1977 and all that

Verta_ALongTimeAgo

“This one a long time have I watched. All his life has he looked away…to the future, to the horizon. Never his mind on where he was. Hmm? What he was doing. Hmm?”

If there’s a bright centre to the universe then, to a six year-old boy, Torquay on a rain-sodden December day, under leaden skies, certainly felt like the place it might be farthest from. Despairing of anything else to do with two damp, bored boys, my father decided to take us to the movies. It was a decision that ultimately would scar me for life. I stepped into the cinema and took my first step into a larger world. That was the day I saw Star Wars for the first time.

I’d been exposed to very little in the way of publicity. I was unburdened by expectation. I was blown away. It was like being shaken awake. I’d seen sci-fi films before. I’d watched old Flash Gordon matinees at the Odeon in Bristol. But I’d never experienced a galaxy so far, far away and yet so recognisable. Not polished and glossy but used and rough around the edges. It was an immersive experience of a fully realised vision of an alternate reality from a long time ago. The fact that I can recall so much of that day speaks to it’s impact. I’ve never once since gazed at a sunset without thinking back on it. Or automatic shop doors for that matter.

The toys, the books, the duvet cover. All that came after. And all of that, I left behind. In thousands of years, archaeologists might find on Lyme Regis beach the victims of our all-powerful DIY Sarlaac. All left behind. And yet I carried Star Wars with me everywhere. I was even occasionally cocky with it, as when, 10 years later, I said “Nice of you guys to drop by” to the brave chaps who came to rescue us after an unscheduled overnight stay on the Cuillin ridge in an ice storm. I’m grateful that they didn’t leave me there, though they’d have been entirely justified in doing so. I didn’t even have the innards of a frozen Tauntaun to keep me warm.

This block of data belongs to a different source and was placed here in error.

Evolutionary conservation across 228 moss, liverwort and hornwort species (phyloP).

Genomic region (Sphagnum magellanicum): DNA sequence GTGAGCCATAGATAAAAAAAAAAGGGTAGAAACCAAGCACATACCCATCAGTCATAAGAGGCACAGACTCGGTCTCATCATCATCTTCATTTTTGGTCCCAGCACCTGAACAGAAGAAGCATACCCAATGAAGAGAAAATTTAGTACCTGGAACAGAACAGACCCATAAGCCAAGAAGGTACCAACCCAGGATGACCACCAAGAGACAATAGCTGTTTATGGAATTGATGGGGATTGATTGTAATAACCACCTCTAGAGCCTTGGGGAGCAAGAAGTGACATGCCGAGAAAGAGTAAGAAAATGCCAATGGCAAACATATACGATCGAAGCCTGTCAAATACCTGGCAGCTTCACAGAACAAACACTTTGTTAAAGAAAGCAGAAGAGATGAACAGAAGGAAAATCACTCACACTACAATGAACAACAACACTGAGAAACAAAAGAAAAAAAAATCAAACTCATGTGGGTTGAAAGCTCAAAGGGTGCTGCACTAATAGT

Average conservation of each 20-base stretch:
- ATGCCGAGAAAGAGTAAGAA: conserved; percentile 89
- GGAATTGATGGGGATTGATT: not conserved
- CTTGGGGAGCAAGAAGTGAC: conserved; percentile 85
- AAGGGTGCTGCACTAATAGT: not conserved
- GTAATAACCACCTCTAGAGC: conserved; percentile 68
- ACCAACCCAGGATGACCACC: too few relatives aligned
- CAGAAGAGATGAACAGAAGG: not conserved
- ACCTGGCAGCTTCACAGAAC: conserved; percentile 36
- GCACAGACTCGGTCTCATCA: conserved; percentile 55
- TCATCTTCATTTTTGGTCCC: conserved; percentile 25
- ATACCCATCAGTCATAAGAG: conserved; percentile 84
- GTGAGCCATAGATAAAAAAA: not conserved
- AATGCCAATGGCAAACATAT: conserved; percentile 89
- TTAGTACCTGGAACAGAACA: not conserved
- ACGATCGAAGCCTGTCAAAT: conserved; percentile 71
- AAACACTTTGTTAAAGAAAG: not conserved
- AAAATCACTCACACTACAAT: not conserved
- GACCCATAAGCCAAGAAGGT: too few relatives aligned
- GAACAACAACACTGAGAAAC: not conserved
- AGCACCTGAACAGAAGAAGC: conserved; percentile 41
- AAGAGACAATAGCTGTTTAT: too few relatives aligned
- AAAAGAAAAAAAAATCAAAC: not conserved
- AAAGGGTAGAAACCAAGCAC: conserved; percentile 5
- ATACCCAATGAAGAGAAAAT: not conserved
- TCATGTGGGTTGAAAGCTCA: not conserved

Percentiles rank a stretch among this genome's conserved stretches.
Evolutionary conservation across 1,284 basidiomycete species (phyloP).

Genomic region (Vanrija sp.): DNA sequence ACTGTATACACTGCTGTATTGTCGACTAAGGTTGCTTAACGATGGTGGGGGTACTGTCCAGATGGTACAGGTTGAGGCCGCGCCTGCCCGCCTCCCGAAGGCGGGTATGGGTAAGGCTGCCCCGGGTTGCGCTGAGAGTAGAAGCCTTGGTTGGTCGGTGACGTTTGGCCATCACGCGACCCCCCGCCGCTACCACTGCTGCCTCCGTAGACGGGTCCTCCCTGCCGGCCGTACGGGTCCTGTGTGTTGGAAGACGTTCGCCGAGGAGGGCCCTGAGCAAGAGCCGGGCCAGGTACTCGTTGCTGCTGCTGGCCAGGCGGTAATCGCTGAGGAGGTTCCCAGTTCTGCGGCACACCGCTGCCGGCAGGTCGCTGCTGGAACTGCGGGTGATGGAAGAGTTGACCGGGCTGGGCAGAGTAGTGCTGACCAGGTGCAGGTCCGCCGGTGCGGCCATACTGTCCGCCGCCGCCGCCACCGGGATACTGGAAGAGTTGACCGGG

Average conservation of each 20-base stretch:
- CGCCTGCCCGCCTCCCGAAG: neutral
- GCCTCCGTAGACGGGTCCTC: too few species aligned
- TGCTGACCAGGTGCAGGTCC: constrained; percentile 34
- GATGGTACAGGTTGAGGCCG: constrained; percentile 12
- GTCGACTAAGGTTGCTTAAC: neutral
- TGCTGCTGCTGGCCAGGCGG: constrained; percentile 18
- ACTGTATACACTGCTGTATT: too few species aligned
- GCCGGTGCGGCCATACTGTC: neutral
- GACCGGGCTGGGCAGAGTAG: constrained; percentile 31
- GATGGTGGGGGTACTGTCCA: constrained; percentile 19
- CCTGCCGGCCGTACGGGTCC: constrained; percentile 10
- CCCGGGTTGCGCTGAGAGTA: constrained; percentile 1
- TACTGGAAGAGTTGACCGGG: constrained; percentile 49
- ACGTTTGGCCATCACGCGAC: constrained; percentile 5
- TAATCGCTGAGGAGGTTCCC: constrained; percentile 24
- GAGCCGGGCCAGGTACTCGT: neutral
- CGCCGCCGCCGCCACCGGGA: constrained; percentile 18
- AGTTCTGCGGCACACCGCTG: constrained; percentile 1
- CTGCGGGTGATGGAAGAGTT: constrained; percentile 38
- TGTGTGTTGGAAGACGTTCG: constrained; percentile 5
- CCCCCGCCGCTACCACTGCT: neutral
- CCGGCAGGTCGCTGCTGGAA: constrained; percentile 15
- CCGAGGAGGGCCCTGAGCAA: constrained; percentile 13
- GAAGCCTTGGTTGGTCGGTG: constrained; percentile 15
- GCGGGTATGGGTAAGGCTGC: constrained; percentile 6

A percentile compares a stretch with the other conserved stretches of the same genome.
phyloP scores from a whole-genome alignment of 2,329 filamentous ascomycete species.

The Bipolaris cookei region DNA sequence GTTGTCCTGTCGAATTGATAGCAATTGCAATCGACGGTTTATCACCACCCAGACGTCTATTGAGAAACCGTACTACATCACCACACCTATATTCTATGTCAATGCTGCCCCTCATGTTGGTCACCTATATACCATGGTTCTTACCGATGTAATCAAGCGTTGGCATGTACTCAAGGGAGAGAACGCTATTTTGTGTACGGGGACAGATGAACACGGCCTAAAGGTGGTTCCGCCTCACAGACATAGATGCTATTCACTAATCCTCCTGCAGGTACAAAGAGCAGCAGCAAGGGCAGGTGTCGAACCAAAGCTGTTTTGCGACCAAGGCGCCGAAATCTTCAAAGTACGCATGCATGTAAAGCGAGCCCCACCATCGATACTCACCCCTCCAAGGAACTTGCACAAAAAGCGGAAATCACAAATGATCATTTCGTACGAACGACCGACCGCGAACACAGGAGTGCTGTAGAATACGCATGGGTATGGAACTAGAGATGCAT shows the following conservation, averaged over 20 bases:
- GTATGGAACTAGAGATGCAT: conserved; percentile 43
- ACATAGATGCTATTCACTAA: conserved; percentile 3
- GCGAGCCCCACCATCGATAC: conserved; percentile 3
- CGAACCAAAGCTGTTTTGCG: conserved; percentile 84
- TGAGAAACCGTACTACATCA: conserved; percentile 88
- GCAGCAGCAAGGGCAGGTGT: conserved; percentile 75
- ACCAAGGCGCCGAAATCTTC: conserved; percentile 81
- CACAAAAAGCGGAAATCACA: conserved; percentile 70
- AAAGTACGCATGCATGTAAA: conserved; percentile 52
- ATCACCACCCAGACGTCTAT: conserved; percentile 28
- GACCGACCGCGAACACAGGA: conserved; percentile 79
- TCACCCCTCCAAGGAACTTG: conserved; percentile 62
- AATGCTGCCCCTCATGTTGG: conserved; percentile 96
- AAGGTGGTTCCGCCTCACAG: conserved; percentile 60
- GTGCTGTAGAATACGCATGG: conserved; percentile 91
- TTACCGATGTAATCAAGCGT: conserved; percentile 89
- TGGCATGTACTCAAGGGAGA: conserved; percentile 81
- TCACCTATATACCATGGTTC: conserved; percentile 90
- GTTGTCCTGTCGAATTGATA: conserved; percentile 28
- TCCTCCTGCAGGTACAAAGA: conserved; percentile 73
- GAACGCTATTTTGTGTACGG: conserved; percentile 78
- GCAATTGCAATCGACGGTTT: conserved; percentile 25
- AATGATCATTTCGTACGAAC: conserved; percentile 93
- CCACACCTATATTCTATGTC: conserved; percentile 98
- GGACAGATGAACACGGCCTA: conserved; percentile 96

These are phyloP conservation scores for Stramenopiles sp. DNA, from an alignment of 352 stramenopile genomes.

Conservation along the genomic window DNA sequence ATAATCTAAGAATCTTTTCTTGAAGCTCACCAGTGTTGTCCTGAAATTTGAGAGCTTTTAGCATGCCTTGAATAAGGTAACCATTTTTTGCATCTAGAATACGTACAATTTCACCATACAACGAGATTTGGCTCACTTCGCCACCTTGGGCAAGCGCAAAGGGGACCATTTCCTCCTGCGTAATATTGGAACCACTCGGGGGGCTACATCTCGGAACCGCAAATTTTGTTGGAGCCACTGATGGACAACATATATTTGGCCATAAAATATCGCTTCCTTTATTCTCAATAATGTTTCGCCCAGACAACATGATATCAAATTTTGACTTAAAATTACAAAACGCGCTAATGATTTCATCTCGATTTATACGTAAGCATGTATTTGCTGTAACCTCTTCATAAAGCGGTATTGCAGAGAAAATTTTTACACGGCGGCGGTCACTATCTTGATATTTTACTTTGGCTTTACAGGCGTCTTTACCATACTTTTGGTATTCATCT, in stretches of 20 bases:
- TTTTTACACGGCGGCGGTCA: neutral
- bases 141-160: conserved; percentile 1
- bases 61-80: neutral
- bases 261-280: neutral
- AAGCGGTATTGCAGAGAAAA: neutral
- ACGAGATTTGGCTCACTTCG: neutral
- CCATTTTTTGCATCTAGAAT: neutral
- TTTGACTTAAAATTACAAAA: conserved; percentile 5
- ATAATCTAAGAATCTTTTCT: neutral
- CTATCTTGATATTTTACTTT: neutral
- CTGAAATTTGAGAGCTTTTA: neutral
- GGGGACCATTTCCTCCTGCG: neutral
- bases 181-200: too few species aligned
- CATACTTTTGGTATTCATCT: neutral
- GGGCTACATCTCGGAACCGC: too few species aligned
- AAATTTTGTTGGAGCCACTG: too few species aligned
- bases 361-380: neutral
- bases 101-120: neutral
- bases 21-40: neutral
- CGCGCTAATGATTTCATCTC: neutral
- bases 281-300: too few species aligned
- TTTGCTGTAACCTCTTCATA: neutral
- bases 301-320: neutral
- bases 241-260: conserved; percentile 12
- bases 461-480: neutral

And then, in the June of 1980, the second instalment hit screens in the UK. The day was balmy. The queues were long. And I was bored with the wait. Some other would-be Correlian smugglers were playing nearby around some benches while their parents waited a lot longer than 12 parsecs for the doors to open. Whining like a Tatooine farmboy, I implored Mum and Dad to let me join them. They let me go. It was a decision that left me scarred forever. The benches were those heavy-duty ones that are most commonly used to memorialise lost loved-ones. One of them had a hole in it’s back. We were climbing backwards through it and out over the top of the bench. I lost my grip and, reaching out in a panic, I pulled it over onto my head. These benches weigh about 160lbs and this one smacked me right in the mouth. It snapped my top front tooth off at the gum. I swallowed it. My lower teeth all went straight through my bottom lip. A member of staff saw what had happened and pulled me out from under the bench, picked me up and looked a little horrified at the amount of blood now covering the both of us. A kind lady fetched a wad of tissue to staunch the flow as my parents appeared to see what all the commotion was about. I can’t rightly claim we were made of sterner stuff in those days but, after a brief debate, it was decided we would go ahead and watch the film. So transfixed was I by what unfolded on screen that I must have tuned out the pain as I have no recollection of that at all. But I do remember the film in exquisite detail. It must have perked me up considerably because we went for tea at my grandparents after that (I can’t have eaten much) and only after that did we go to the hospital.

Jedi came along 3 years later and had much the same effect (although without the accompanying bloodshed). And then they stopped. Oh sure, there were spin-offs and re-releases and, in 1999, the first of the prequel trilogy. But none of this ever hit the mark like the first three movies did with me in that heady 6 year period. And still I carried Star Wars with me. It’s there staring back at me every time I look in the mirror.

And this year, almost 38 years to the day from the first time I ever saw Star Wars, I will sit in a cinema with my own children as the lights dim and it’ll be 1977 once more.

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